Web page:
Art Monthly 476: May 2024

Art Monthly cover Art Monthly back cover
Tai Shani

Interviewed by Bassem Saad

The Art of Apology

Bob Dickinson


Tom Hastings


Giovanni Aloi

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Tai Shani, My Bodily Remains, Your Bodily Remains, and All the Bodily Remains that Ever Were and Ever Will Be, 2023


Other Worlds

Tai Shani interviewed by Bassem Saad

We are continuously put in a position where we feel we are starting from ground zero, when in fact we are part of what I think of as a collaborative anthem crossing time and space.

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Peter Santino, I Am Sorry, 1995


The Art of Apology

Bob Dickinson argues that not only can art find new ways to address subjects of reparation and responsibility but can keep these issues politically alive

The theme of failure embodied in the ephemeral nature of Peter Santino’s I Am Sorry’s construction also emphasised the extent to which apologising, for real, is so fraught with difficulty. Even when it is sincere, an apology may still not seem like nearly enough.

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badge depicting Edward Said printed by Sam Keogh to raise money for Palestine Action



In the light of the war on Gaza, Tom Hastings looks at how activists and artists have responded to the increasing restrictions on the right to public protest

Mona Benyamin’s video work Tomorrow, Again, 2023, featured a loop of news broadcasts on events in Palestine in which the broadcasters are overwhelmed by uncontrollable belts of crying. The mainstream media may learn something from those newsreaders’ inability to communicate as normal in the face of genocide.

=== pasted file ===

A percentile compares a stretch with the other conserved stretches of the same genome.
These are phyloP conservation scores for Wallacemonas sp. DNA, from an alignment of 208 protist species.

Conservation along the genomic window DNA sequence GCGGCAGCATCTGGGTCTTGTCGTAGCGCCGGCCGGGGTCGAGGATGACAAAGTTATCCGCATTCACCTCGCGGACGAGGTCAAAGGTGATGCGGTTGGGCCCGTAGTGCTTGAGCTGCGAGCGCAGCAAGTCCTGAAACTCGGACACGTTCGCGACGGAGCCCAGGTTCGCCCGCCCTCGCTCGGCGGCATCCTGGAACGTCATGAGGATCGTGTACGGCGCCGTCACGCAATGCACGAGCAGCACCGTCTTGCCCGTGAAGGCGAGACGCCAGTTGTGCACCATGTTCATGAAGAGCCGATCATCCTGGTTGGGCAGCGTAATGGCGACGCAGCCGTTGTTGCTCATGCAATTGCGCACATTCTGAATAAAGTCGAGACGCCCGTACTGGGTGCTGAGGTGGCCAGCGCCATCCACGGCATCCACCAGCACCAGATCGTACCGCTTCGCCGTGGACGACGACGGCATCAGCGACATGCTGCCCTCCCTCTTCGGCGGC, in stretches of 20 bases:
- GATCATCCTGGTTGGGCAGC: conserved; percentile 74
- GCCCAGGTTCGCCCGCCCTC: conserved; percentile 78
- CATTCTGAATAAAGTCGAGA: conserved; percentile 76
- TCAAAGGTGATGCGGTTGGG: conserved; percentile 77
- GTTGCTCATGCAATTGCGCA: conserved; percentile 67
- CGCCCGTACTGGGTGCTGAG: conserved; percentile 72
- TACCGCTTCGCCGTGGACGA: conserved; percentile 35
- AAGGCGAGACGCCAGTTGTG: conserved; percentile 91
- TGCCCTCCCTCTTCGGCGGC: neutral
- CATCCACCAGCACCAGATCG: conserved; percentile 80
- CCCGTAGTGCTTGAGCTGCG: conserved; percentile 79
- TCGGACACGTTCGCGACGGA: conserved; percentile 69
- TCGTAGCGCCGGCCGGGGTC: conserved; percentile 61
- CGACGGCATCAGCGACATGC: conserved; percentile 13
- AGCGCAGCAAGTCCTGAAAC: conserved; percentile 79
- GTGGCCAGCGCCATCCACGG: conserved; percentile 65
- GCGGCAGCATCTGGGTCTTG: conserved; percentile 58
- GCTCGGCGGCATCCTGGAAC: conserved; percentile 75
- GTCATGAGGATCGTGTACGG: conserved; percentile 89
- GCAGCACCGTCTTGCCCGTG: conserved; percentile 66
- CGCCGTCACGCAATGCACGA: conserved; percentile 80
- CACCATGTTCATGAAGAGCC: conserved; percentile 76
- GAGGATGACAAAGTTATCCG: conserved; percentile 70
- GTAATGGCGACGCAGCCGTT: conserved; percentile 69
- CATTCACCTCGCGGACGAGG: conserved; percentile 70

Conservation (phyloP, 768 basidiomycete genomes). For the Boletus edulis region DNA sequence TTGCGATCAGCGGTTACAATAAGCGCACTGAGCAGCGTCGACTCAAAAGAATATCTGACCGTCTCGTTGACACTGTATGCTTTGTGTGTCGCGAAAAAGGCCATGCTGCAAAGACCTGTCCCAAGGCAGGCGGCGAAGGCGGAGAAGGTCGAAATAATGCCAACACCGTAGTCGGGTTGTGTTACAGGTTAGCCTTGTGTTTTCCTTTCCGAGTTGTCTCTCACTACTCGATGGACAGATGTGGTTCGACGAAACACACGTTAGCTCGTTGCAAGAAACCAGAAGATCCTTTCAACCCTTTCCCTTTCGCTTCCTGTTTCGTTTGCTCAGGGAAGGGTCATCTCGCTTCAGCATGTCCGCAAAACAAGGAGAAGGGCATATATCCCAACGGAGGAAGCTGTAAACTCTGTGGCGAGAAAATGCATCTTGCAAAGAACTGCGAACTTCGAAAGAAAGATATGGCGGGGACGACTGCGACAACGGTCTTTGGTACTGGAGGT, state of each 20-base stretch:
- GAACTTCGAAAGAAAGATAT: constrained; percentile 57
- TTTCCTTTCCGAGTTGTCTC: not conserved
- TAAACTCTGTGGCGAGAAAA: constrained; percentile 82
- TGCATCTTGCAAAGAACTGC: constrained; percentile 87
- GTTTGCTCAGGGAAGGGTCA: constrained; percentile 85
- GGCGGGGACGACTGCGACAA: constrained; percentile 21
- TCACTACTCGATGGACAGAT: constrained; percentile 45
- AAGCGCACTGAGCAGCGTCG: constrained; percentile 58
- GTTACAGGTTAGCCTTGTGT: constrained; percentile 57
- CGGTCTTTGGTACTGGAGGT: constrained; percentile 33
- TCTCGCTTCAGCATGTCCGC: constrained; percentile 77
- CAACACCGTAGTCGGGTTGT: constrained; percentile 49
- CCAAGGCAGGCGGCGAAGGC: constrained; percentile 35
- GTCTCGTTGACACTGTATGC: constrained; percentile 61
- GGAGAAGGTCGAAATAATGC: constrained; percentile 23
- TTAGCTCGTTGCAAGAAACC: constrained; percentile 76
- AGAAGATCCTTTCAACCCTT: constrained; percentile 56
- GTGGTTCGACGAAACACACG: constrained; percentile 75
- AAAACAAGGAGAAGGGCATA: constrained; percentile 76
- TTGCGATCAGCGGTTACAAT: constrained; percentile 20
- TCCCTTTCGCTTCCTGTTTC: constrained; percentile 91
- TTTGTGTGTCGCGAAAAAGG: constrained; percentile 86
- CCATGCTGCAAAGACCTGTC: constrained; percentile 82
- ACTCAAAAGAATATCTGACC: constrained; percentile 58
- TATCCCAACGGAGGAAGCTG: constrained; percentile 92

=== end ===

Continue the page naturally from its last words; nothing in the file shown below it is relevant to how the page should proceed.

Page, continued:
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Liberate Tate, Time Piece, 2015



Giovanni Aloi asks what constitutes an effective intervention in our age of the hyperpolitical museum

Protesting is a serious and deeply engaged discourse: a true art form, especially when it takes place in a museum. An archaeology of museum protests reveals sedimentations, movements, strata and ruptures that activists must learn from and reinvent.

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Kobby Adi, Lesson, 2023–24


Kobby Adi

Tom Denman

Rather than demystifying filmmaking – as structural film sought to do by subordinating content to form – Kobby Adi does the opposite, drawing an imperfect equivalence between the medium and his sculptures and positing the cinematic image as an immaterial presence magicked out of materials.


No Pasaran

One of the greatest acts of protest was the formation of the International Brigade, whose volunteers came together to fight against General Franco’s fascists in the Spanish Civil War. ‘No pasaran’, they cried in the Battle of Madrid – ‘They shall not pass!’

The need to protest, and to resist the rise of the far right everywhere and by any means possible, remains; if protests were not effective, govern- ments, especially dictatorships, would not use all their power to suppress them.


Pavilion Politics